Mogambo (1953): John Ford Updates Red Dust

Mogambo

Whether it’s apocryphal or not the term “Mogambo” is purported to be the Swahili word for “passion,” although it’s difficult to know if this was only hearsay propagated by westerners (now including myself).

Regardless, it boasts an intriguing if altogether curious assemblage of talent. One would be remiss not to acknowledge John Ford as the story looks ripe for his kind of gripping panoramas. What’s lovely about the exterior shots is how it feels like a new prairie — a new landscape for Ford to photograph and bring his exemplary eye for portraiture and compositional space to.

Against this backdrop you have both people and animals living in this symbiotic give and take of aggression and nurturing — in some ways hearkening back to the primordial roots of Adam and Eve taking care of creatures in the Garden. Is it a stretch to wax lyrical in such a way? For another director, it’s quite possible, but because Ford was always the propagator of myth and parables it seems only fitting to use this language to describe the picture.

On a more pragmatic note, Mogambo is Red Dust transplanted to the African plains and maintaining the heavy influences of Western Imperialism. Though there is one fine concession, a “score” made up entirely of Congolese tribal music providing what feels like an authentic backbeat and rhythm to the movie. Otherwise, it’s a Hollywood Technicolor extravaganza in toto, albeit one delivered courtesy of Pappy Ford.

The plot isn’t of exceptional interest given the fact it already has antecedents in other movies, and it feels especially antiquated now. However, it’s also a double-edged sword as they don’t make any movies quite like this anymore, and so there’s a certain amount of novelty in the established panoply.

Vic Marsell (Clark Gable) is a big game hunter for pay in the modern world. Eloise “Honey Bear” Kelly — a real firecracker of a woman (Ava Gardner) — winds up at their secluded outpost on the invitation of a maharajah. The main problem is the man picked up and left without bothering to tell her. She’s good and stranded.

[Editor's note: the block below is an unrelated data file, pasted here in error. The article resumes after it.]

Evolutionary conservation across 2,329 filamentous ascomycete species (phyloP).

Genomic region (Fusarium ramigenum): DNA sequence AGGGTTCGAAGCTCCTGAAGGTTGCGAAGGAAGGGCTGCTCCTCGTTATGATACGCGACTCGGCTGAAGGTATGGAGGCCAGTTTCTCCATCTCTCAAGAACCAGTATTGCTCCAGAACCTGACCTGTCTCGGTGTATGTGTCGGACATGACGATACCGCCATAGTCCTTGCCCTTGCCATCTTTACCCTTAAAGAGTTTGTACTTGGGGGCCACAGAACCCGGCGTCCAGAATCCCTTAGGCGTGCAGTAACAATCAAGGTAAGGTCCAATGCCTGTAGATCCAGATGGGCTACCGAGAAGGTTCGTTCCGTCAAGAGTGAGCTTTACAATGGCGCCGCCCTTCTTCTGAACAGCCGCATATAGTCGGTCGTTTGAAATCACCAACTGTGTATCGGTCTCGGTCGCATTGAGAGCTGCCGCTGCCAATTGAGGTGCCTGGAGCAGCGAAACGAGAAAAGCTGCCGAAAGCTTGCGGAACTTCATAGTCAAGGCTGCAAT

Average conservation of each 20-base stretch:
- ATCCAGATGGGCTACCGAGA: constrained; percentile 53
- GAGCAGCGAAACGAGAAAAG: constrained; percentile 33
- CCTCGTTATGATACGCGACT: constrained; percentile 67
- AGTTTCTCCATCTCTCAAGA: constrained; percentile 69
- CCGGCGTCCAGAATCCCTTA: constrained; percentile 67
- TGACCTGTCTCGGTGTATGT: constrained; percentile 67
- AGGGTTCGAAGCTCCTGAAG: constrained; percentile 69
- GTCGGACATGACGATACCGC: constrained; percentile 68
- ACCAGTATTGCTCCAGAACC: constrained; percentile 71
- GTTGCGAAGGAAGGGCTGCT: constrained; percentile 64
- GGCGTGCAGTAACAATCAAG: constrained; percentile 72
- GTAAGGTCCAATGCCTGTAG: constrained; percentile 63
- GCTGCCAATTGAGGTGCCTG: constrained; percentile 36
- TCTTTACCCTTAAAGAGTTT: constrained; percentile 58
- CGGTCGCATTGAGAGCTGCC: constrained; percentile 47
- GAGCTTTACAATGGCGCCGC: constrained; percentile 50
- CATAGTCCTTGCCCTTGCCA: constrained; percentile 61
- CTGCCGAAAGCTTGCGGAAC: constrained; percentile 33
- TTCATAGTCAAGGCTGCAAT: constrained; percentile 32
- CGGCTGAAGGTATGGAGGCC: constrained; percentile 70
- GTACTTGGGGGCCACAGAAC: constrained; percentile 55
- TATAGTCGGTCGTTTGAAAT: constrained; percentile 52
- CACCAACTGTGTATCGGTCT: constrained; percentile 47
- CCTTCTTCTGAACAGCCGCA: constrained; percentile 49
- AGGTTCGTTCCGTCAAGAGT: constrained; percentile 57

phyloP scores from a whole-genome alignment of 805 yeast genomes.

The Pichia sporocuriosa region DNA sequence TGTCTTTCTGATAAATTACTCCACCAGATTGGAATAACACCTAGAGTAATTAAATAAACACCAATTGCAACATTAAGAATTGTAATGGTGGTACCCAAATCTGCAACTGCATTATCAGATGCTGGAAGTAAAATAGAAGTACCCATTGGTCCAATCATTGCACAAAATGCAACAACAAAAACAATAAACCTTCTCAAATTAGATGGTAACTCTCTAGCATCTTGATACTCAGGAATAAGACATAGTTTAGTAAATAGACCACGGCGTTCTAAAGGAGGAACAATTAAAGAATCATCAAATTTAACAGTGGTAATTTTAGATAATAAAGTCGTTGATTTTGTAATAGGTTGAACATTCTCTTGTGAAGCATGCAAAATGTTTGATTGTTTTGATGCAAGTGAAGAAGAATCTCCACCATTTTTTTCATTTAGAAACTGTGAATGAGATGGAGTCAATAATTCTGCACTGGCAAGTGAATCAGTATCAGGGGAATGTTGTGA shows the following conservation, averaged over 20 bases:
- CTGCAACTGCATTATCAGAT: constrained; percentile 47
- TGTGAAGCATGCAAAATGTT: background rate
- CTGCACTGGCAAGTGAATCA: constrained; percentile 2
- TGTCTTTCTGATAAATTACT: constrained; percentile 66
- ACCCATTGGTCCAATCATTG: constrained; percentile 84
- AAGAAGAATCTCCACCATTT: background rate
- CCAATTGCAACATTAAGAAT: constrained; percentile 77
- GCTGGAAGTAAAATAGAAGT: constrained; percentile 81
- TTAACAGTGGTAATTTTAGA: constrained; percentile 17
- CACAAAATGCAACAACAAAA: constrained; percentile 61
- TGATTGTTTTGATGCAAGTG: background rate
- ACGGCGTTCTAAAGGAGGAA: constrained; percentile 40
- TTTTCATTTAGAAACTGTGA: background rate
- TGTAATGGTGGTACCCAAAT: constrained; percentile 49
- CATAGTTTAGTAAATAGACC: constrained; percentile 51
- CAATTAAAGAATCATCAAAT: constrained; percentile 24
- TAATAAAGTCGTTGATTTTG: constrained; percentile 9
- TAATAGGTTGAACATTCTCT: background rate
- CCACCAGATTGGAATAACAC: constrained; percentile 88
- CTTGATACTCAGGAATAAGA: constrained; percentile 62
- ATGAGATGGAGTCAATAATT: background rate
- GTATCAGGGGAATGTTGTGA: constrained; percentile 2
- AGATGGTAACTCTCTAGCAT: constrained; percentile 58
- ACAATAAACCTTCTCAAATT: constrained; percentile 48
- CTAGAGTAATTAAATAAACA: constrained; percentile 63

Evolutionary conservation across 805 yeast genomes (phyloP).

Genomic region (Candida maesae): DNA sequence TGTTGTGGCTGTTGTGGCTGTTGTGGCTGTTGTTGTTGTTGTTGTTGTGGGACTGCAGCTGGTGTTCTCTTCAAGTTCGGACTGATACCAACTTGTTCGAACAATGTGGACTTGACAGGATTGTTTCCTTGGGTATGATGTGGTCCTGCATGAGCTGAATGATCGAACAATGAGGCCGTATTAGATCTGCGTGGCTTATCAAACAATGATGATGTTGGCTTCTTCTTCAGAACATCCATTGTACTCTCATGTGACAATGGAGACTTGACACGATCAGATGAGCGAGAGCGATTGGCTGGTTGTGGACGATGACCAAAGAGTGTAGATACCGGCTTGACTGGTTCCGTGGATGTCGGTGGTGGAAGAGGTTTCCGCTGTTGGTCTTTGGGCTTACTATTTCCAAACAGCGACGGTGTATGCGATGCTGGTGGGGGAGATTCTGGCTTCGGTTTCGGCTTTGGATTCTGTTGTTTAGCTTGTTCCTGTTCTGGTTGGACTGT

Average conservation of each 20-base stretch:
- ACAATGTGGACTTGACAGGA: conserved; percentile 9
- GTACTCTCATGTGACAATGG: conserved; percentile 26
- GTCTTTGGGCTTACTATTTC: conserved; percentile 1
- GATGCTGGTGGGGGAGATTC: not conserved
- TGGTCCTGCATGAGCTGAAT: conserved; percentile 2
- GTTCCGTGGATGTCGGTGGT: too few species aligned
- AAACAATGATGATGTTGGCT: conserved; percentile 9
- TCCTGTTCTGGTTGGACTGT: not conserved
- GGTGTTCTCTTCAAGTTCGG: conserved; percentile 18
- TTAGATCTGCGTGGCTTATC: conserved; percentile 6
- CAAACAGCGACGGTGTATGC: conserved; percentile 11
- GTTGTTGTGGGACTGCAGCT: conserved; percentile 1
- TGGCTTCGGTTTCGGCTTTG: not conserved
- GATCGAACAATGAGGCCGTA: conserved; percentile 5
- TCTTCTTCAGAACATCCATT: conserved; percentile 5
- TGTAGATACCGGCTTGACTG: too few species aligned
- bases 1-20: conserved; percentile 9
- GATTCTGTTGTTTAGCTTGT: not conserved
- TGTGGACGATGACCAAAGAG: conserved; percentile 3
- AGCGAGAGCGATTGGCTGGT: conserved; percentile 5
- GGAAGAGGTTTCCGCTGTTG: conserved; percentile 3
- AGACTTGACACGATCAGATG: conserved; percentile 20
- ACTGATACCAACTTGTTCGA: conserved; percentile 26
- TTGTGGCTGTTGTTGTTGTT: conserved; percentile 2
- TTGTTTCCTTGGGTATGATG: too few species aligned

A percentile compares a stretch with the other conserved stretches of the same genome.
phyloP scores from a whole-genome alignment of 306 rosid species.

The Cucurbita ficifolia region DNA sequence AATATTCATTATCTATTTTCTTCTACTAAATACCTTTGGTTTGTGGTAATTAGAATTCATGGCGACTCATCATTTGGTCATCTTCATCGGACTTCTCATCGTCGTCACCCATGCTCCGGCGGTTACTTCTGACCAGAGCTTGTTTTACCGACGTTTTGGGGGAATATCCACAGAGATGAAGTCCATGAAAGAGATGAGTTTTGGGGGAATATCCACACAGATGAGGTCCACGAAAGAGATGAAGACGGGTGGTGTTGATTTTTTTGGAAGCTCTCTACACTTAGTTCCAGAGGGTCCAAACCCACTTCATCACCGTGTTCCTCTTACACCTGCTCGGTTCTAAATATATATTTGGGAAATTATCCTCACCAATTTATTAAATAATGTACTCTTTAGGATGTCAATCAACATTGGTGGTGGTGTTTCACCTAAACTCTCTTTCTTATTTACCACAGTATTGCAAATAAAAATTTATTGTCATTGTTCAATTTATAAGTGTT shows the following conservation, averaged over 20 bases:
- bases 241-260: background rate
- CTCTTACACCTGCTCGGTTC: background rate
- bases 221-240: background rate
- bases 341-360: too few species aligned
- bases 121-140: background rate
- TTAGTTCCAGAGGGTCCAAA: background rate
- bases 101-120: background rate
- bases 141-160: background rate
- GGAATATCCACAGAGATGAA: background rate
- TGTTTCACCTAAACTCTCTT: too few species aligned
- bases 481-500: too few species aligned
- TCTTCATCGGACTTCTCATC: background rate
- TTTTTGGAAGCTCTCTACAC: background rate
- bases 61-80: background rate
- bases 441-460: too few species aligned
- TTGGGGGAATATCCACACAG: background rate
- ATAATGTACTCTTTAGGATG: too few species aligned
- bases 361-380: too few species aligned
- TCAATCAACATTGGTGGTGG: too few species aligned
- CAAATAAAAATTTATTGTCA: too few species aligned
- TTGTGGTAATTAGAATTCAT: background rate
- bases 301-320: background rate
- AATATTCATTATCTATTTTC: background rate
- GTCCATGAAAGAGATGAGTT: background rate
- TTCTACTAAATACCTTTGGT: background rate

Her attempts to make her way back to civilization don’t work so well, and their outpost becomes quite the mating ground with the arrival of a callow man of learning (Donald Sinden) and his wife (Grace Kelly). You need not be a soothsayer to wager a guess what might happen in this sweltering country.

Ava Garner’s no Harlow gold, and she doesn’t have to be. If it’s not plainly obvious, she’s Ava Garder, a cloying, sassy icon in her own right more than capable of finding her place among the animals and everyone else on the African Safari.

She’s a barrel of laughs to have around, and she has a quip for every occasion be it Secretary birds or (Bobby) Thompson’s Gazelles. Consequently, she also proves herself to be an incorrigible pot-stirrer and, thus, the film’s most enchanting asset.

While Gable still feels adequate doing the rounds as his prototypical gruff hero (over 20 years after his initial success), Gardner gives off this sensual aura of sport and irreverence. Grace Kelly has the naive sheen of a prim and proper anthropologist’s wife out for an adventure, which of course, she is.

Given our players and Ford’s manning of the romantic drama, it’s the broader themes paired with the laid-back sense of fun — reminiscent of a Howard Hawk’s picture — that become the most agreeable moments.  This is before it burns with the imminent flames of passion.

Every detail and accent of the environment seem to reinforce the romantic tensions creating these parallels between mating rituals out in the wild and their human equivalents. It’s an open-air Noah’s ark. Every creature is looking for its respective mate.

Ava Gardner pacing with her parasol joined by the Leopard pacing in its cage. A lion in the bush growling for a lioness. Hippos fighting in the local riverbed no doubt over a female companion. There are even polygamous males in the local communities with tribal premarital rituals to guarantee fidelity.